Here’s What Apple Is Doing at its First Research Center in China

September 29, 2016, 4:34 PM UTC
Apple Inc. Unveils Next Generation iPhone And New Watch
Tim Cook, chief executive officer of Apple Inc., speaks during an event in San Francisco, California, U.S., on Wednesday, Sept. 7, 2016. Apple Inc. unveiled new iPhone models Wednesday, featuring a water-resistant design, upgraded camera system and faster processor, betting that after six annual iterations it can still make improvements enticing enough to lure buyers to their next upgrade. Photographer: David Paul Morris/Bloomberg via Getty Images
David Paul Morris — Bloomberg via Getty Images

Apple is planning its first research center in China, and its focus will be on hardware.

Apple plans to open the research center, a $45 million facility, in Beijing, the site’s landlord told the state-owned Zhongguancun Science Park Administrative Committee. The Committee released the news on Chinese social media sites, adding that it will house 500 employees and focus on everything from computer hardware to audio and video equipment, according to The Wall Street Journal, which obtained a copy of the post.

China has proven to be a critical but somewhat vexing market for Apple. For years, Apple’s China-based revenue was soaring as the country’s booming middle class anxiously bought the company’s iPhones, iPads, and other products. But as time has gone on, Apple’s devices have proven less popular in China and consumers have increasingly turned to local companies. In turn, Apple’s China revenue has plummeted in recent quarters, falling a whopping 33% year-over-year in Apple’s last-reported period.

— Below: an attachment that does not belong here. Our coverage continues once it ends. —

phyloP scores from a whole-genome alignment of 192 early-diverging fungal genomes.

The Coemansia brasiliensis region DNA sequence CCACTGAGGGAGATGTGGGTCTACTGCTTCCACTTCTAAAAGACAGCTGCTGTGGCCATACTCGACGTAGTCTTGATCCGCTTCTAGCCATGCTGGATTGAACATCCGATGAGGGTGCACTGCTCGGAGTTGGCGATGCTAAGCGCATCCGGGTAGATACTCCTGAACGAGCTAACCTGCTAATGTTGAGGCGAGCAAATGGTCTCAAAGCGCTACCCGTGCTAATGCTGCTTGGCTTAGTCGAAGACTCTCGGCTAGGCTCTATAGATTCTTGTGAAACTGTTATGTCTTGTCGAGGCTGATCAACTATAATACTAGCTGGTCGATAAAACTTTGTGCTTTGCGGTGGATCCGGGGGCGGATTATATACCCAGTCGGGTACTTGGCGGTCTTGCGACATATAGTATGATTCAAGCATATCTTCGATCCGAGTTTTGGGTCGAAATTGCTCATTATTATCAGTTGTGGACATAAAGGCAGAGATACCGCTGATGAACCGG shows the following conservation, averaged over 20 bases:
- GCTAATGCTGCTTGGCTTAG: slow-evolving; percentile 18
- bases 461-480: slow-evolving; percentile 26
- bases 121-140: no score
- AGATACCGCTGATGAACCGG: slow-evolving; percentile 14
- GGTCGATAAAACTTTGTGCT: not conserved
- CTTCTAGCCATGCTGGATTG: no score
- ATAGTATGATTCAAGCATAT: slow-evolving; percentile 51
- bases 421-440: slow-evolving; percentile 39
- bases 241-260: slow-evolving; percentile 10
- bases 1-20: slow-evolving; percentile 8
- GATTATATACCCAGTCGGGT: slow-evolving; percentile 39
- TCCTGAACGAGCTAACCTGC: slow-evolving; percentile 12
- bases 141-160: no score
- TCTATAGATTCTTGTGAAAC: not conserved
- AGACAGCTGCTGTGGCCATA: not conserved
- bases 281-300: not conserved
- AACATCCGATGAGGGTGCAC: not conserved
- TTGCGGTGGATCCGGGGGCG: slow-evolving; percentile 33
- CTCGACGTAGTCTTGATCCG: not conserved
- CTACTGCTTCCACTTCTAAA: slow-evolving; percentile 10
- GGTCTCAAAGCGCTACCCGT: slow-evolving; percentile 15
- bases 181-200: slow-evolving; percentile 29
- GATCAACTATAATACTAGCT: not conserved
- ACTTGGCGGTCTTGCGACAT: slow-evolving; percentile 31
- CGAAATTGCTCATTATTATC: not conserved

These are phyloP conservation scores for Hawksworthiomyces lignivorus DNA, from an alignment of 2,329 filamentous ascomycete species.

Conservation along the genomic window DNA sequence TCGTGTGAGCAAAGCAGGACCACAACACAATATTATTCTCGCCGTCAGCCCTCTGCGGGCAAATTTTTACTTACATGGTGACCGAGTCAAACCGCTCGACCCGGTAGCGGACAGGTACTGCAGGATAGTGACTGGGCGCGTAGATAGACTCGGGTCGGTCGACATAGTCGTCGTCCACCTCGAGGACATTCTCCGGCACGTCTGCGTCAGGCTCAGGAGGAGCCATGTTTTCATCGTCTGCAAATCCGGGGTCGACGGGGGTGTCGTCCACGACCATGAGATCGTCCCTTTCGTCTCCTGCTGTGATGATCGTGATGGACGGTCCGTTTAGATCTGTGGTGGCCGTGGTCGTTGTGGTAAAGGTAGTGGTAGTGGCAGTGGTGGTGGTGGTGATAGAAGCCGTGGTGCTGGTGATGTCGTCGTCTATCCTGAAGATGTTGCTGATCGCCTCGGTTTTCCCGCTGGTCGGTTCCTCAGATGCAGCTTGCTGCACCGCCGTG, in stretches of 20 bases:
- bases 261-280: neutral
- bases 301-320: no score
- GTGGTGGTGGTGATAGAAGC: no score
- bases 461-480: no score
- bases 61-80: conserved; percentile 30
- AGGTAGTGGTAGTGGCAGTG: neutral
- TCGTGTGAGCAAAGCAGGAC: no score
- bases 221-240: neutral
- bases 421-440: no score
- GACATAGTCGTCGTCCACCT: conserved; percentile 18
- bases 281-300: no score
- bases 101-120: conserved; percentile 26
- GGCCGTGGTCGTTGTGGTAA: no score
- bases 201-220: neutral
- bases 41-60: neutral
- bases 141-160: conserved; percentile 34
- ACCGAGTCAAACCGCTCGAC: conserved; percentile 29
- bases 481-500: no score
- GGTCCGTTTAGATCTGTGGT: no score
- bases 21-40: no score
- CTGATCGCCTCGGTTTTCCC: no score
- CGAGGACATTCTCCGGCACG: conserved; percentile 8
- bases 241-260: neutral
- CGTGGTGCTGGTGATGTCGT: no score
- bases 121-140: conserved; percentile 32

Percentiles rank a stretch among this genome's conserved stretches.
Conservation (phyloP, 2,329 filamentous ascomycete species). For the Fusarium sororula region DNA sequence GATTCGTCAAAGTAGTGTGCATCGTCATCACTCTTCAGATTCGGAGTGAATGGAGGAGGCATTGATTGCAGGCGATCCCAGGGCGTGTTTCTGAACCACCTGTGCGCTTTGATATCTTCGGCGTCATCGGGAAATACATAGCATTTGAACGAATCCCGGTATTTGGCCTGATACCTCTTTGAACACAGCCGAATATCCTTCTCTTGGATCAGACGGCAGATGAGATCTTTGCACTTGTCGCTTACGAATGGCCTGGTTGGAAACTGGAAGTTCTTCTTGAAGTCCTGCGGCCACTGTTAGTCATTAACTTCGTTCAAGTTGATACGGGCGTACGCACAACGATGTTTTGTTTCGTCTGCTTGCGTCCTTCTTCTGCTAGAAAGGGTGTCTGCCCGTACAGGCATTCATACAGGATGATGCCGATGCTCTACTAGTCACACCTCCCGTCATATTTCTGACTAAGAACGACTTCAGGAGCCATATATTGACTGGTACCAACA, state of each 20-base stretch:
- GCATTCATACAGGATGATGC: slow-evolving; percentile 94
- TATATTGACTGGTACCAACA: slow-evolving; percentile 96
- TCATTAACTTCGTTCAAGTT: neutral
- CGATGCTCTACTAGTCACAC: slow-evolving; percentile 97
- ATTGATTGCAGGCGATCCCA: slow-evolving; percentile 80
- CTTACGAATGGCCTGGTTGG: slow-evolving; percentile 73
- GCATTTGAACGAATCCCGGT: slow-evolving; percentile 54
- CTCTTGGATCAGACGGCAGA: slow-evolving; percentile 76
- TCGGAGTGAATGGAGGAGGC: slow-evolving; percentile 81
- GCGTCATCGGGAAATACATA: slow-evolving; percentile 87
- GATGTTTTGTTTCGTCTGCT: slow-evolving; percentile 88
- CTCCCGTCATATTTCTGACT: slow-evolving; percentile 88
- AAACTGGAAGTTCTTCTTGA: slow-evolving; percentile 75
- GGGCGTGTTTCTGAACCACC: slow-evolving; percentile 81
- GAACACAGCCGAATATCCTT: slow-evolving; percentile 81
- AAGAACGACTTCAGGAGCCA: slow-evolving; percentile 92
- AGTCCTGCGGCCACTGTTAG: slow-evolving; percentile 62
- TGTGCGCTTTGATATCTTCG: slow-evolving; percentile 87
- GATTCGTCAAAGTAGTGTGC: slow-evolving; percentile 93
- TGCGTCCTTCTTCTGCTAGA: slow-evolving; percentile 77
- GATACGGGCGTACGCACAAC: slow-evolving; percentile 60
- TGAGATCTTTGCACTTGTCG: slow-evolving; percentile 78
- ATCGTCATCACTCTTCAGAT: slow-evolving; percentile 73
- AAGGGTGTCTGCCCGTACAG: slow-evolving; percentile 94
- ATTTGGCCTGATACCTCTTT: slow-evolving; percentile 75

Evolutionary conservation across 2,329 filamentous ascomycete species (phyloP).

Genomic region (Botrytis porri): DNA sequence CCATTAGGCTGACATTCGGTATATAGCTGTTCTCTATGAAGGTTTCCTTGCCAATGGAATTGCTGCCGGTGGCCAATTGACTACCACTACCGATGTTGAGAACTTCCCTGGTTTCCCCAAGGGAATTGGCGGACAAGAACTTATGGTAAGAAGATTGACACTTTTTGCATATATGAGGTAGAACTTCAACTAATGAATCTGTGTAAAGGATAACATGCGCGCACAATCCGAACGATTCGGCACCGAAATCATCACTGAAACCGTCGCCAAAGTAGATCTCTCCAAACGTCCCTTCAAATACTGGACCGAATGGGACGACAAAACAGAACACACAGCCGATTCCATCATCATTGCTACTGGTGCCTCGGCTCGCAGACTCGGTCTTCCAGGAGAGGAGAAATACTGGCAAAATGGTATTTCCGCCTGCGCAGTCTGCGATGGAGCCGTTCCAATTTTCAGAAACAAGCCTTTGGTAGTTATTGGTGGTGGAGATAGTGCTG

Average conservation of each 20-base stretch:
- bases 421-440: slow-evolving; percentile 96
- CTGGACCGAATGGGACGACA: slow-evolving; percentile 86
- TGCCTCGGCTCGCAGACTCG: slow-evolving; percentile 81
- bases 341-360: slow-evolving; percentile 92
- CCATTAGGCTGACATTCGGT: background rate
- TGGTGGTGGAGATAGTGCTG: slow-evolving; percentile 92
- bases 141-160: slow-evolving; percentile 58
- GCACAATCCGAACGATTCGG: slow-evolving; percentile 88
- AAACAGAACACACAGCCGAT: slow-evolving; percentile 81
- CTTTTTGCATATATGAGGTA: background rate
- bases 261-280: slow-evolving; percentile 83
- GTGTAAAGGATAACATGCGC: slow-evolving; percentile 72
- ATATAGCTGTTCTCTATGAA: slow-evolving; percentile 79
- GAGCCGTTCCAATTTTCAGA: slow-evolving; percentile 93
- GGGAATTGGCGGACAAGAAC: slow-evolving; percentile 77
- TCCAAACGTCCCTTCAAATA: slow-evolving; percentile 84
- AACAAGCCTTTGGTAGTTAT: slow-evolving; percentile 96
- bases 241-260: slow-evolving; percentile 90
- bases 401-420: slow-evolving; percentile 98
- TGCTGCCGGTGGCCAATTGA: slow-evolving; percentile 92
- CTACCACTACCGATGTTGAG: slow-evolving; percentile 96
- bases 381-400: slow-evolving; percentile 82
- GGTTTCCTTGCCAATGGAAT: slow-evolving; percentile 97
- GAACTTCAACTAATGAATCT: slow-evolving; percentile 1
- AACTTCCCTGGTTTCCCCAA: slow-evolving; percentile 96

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Apple (AAPL) has responded with claims that it can turn around its Chinese business, and Apple CEO Tim Cook has visited China purportedly to improve his company’s relations with the government and business leaders. Meanwhile, Apple has faced intensifying local competition and strict regulations.

Last month, Cook announced plans for Apple to open a research-and-development center in China as part of a broader initiative to grow investment in the country. He didn’t say what his company might have planned for the center, and Apple did not respond to a request for comment on the investment the site’s landlord announced.

The revelation from its landlord, however, sheds light on the notoriously secretive Apple’s Achilles heel: a country like China where withholding information to benefit a company like Apple isn’t always thought to be important. Many Apple rumors and product leaks come from China, and information on Apple’s research center is just the latest third-party leak to come from the country.

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The news comes a day after another Apple landlord—developers of the Battersea Power Station—announced the iPhone maker would move its London headquarters to the decommissioned power plant site near the River Thames. Apple plans to move more than 1,400 employees to the location when it moves to the site in 2021. Its offices will span six floors and nearly 500,000 square feet.

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